Festivais Gil Vicente
Festas da Cidade e Gualterianas
Festivais Gil Vicente
Festas da Cidade e Gualterianas
Festivais Gil Vicente
Festas da Cidade e Gualterianas
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Yangshao Culture, Majiayao Phase (c. 4000 - 3500 BC)

Terracotta

15 x 41,5 cm

The Yangshao Culture developed between 5000 and 2800 BC in the provinces of Gansu, Qinghai, Shaanxi and Henan. Painted pottery is one of its main characteristics, which can be divided into four distinct phases.


The Banpo phase developed between 5000 and 4000 BC, in Xi'an, Shaanxi Province. Its pottery is characterised by the depiction of human heads with feathers and other ornaments in the form of fish. The depiction of fish is another of the iconographic elements characteristic of the painted earthenware of the Banpo phase. The representation of human figures wearing feathers and other adornments could point to the existence of rites and shamanistic practices. Besides representing the figures usually with their eyes closed, alluding to the idea of abandonment of the body and spiritual journey, the presence of the man-animal motif represents the archetype of the animal as a vehicle of spiritual journeying, playing a key role in the communication with the ancestral spirits. In some archaeological sites, the larger basins painted with these motifs used as urns for the burial of children, providing a spiritual meaning to the decoration of the pottery associated with funerary practices and death.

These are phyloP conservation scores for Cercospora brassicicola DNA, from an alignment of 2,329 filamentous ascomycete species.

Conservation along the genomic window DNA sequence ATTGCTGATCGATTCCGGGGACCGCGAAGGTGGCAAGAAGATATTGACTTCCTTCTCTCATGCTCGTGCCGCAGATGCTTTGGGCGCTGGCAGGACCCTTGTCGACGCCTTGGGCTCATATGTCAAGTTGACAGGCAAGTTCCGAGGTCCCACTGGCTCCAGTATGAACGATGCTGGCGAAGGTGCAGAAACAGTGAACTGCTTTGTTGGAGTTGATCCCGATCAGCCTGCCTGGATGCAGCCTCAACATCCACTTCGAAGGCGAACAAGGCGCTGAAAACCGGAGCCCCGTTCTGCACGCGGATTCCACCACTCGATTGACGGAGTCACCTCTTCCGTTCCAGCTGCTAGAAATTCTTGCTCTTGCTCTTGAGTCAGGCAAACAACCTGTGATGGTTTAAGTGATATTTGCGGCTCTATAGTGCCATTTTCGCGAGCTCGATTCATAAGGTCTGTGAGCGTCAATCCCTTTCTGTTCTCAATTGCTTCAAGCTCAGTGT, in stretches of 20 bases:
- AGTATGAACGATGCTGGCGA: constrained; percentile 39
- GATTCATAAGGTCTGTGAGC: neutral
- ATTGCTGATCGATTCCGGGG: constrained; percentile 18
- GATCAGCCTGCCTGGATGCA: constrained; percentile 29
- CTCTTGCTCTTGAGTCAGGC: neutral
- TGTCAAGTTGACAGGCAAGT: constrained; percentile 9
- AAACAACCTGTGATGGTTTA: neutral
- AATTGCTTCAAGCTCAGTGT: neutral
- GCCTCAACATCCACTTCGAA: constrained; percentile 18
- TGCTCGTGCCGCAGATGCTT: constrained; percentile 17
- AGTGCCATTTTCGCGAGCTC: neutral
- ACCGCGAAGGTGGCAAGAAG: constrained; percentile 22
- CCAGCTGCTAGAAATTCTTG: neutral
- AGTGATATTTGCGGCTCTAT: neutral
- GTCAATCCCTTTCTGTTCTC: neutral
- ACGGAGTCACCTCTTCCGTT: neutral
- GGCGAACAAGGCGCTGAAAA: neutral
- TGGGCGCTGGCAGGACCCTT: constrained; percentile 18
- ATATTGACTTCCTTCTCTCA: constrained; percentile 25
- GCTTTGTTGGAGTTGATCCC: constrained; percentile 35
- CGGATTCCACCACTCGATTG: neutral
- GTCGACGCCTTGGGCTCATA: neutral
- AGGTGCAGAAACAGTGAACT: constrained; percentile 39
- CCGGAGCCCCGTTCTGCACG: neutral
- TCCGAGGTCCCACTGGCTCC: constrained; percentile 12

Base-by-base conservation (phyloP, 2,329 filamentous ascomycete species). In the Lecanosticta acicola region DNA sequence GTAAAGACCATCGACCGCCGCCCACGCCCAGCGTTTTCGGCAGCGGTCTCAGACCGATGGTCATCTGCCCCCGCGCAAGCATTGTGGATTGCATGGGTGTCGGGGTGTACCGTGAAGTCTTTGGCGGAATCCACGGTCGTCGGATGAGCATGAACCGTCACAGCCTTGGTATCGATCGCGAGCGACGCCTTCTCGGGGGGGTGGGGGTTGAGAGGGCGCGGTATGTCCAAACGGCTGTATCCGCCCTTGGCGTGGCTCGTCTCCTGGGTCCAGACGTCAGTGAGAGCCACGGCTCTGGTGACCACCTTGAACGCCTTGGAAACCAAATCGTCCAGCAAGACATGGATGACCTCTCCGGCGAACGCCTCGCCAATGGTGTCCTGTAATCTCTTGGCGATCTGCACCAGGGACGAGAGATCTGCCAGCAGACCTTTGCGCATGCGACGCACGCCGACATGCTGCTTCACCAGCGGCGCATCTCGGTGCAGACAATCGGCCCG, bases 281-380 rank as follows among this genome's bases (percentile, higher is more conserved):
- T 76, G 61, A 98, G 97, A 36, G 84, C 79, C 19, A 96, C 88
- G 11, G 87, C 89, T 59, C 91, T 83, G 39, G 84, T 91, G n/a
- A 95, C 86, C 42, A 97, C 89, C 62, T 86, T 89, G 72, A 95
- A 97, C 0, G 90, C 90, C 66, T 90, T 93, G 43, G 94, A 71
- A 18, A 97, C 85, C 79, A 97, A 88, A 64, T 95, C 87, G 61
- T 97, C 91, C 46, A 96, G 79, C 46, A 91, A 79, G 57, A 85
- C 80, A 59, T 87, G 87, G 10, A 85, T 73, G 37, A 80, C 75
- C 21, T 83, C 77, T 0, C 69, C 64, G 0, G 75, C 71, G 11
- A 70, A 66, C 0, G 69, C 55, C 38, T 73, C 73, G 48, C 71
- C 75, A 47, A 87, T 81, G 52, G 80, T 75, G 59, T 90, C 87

Between 4000 and 3500 BC, the Yangshao Culture extended its area of influence to Gansu Province, to the west, and to Henan Province and the region of Zhengzhou, to the east, giving rise to the Majiayao and Miaodigou phases, respectively. The painted pottery of the Majiayao phase is distinguishable from that of the Banpo phase both for its greater diversity, in terms of typologies and forms and for the decoration of the objects. Between the Banpo phase and the Majiayao phase, this decoration changed from figurative to abstract. The contrast between black pigment on the orange-brown ceramic reveals an inclination towards the complete decoration of the piece, which leads to the idea that the importance of the pottery was related not only to its utilitarian and ritual nature but also to the ostentation and sophistication of the objects inherent to the establishment of social hierarchies and the institution of political authority.

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